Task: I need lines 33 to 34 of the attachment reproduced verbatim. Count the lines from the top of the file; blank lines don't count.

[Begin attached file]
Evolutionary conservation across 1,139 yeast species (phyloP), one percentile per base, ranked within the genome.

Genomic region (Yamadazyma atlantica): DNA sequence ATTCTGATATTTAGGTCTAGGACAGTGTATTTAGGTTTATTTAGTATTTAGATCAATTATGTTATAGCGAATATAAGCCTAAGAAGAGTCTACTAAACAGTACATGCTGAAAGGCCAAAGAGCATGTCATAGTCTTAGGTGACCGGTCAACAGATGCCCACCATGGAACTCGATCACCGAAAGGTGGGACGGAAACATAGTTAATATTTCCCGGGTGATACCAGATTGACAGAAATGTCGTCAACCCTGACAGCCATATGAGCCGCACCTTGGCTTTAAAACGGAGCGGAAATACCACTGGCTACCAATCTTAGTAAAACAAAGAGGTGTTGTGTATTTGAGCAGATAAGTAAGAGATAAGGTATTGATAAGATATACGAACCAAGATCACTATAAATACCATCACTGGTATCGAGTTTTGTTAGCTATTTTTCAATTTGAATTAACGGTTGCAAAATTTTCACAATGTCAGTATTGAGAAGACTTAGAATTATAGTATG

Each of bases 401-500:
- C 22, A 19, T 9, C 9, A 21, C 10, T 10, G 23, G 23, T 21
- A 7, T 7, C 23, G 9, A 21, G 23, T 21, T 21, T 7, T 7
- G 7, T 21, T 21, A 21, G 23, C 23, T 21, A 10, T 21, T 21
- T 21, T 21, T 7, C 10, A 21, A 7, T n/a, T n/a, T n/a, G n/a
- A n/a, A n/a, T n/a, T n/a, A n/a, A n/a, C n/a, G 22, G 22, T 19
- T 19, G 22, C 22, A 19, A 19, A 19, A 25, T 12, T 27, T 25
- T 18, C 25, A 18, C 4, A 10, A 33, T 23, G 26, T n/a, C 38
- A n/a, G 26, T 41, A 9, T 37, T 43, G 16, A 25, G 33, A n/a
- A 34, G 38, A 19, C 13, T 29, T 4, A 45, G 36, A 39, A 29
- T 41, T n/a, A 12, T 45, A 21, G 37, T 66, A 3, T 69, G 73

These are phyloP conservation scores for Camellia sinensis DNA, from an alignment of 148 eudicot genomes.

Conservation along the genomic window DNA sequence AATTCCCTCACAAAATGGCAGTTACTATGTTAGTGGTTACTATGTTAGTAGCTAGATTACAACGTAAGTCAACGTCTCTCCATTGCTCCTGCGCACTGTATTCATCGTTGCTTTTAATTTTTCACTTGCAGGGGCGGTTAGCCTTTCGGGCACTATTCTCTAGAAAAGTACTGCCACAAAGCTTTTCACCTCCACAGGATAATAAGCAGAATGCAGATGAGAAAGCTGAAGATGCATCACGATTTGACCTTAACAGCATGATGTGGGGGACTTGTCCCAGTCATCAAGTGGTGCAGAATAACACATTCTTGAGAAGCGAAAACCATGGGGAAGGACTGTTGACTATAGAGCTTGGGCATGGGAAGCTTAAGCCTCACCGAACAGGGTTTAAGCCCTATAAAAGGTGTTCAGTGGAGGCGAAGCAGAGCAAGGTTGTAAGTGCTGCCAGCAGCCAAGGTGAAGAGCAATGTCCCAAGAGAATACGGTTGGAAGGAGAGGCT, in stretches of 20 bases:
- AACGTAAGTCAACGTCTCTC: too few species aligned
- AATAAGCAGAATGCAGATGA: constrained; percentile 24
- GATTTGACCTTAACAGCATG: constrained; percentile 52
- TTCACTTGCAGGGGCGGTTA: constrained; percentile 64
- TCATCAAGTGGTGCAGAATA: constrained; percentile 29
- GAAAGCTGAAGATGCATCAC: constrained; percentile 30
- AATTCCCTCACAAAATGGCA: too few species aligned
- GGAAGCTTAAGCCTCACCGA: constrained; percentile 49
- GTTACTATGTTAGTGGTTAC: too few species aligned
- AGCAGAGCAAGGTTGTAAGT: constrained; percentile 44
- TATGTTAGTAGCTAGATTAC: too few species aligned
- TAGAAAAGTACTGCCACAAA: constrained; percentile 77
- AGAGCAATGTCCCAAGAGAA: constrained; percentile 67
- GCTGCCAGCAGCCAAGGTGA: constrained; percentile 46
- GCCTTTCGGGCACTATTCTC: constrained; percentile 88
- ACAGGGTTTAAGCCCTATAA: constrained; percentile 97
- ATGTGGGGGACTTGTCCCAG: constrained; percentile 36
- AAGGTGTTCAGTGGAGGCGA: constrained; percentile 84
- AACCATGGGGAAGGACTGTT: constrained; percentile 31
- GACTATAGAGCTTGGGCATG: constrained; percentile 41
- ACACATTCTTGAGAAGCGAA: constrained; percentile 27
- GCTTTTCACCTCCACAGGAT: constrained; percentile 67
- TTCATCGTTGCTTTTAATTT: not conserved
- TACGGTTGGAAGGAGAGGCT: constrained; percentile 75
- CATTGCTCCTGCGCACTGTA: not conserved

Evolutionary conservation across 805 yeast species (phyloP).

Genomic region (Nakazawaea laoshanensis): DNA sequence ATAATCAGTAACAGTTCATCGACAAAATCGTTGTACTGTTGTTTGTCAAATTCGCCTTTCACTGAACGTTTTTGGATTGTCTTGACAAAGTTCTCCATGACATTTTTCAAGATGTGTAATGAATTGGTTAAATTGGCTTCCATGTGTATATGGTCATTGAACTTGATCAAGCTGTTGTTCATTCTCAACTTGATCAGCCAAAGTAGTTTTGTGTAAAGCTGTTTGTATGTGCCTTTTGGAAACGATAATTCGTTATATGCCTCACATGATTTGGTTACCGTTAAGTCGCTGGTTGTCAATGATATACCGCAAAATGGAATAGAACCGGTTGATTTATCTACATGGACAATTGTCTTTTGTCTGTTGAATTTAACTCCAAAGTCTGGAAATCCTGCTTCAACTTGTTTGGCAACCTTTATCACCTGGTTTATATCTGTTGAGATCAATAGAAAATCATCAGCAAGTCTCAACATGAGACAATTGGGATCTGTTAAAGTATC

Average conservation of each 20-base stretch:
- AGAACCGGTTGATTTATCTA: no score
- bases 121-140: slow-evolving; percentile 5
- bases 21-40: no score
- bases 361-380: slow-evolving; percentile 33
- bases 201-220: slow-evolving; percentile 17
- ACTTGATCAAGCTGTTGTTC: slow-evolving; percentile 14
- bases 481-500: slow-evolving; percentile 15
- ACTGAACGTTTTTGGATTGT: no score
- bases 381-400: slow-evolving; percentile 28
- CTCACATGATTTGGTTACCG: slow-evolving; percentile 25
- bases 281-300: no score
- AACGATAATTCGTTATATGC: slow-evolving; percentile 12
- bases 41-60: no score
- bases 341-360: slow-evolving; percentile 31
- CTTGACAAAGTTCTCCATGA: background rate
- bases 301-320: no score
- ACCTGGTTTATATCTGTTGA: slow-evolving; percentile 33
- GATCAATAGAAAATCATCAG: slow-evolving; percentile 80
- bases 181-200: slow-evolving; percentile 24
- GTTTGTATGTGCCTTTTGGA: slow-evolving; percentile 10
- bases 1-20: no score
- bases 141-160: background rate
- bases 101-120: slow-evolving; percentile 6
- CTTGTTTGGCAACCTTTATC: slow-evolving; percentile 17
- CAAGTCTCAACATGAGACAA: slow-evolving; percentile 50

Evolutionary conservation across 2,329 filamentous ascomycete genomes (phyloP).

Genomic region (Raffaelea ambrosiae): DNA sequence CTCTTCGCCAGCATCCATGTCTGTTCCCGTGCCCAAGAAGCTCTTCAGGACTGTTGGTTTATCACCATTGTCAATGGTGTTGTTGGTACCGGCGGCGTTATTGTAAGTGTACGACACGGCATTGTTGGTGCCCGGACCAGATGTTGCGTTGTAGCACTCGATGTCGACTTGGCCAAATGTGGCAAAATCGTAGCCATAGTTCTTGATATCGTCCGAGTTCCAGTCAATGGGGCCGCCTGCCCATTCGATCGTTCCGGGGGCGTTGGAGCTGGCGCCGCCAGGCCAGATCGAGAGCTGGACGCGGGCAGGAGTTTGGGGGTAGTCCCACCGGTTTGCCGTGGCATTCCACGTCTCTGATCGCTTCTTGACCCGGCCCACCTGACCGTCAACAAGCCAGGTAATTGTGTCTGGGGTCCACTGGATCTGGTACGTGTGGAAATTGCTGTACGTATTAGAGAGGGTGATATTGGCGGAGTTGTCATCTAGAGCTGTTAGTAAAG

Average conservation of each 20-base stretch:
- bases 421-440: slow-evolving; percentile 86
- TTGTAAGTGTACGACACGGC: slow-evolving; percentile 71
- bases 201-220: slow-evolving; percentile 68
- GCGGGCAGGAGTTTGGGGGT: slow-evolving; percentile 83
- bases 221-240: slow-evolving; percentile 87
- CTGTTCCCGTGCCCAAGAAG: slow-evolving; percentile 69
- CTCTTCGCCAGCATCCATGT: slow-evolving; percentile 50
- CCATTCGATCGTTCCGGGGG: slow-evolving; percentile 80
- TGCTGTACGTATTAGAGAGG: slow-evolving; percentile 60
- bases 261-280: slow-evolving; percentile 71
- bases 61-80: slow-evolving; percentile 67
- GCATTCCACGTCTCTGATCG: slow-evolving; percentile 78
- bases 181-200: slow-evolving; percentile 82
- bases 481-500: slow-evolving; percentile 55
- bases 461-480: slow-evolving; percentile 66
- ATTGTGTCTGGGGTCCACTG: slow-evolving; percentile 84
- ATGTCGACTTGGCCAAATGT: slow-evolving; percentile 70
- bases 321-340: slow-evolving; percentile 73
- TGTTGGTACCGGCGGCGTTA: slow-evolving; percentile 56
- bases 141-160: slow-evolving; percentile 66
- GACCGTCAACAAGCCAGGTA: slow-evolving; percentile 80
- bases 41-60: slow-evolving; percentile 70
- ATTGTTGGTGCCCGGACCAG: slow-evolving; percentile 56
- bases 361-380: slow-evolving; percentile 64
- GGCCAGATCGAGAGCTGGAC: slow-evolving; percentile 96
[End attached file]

- AAGGTGTTCAGTGGAGGCGA: constrained; percentile 84
- AACCATGGGGAAGGACTGTT: constrained; percentile 31